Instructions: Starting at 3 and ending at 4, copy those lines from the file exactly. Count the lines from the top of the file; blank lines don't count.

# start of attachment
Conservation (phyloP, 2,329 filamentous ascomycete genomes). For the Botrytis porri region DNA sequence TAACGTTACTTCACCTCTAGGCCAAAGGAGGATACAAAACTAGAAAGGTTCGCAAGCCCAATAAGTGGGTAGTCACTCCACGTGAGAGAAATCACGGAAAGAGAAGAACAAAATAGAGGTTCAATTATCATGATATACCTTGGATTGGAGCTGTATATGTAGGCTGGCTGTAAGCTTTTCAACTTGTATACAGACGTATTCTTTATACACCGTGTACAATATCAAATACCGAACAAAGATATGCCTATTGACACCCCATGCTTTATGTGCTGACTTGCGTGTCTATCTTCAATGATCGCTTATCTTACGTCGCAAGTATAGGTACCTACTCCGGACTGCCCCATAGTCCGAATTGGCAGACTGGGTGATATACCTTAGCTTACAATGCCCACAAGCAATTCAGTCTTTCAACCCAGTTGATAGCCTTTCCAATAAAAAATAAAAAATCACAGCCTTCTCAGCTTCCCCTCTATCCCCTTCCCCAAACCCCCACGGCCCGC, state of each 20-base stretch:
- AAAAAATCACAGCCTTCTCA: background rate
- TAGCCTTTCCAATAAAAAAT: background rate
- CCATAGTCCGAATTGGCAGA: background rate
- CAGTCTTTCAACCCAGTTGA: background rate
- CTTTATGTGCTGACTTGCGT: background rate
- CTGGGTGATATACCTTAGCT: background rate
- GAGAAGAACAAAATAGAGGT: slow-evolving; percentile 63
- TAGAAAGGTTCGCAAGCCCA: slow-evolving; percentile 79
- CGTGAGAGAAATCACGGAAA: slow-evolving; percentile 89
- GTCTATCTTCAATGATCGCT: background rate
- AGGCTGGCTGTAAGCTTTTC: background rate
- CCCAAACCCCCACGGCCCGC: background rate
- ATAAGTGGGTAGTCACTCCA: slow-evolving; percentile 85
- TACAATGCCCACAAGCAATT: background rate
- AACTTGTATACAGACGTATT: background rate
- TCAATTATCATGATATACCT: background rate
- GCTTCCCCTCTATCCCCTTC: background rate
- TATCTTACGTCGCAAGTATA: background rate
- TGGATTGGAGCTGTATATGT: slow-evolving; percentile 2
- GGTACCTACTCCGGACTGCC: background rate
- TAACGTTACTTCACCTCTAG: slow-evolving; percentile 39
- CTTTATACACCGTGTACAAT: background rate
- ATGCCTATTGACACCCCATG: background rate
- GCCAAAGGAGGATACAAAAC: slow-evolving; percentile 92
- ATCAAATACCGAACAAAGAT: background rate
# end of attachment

- TAGCCTTTCCAATAAAAAAT: background rate
- CCATAGTCCGAATTGGCAGA: background rate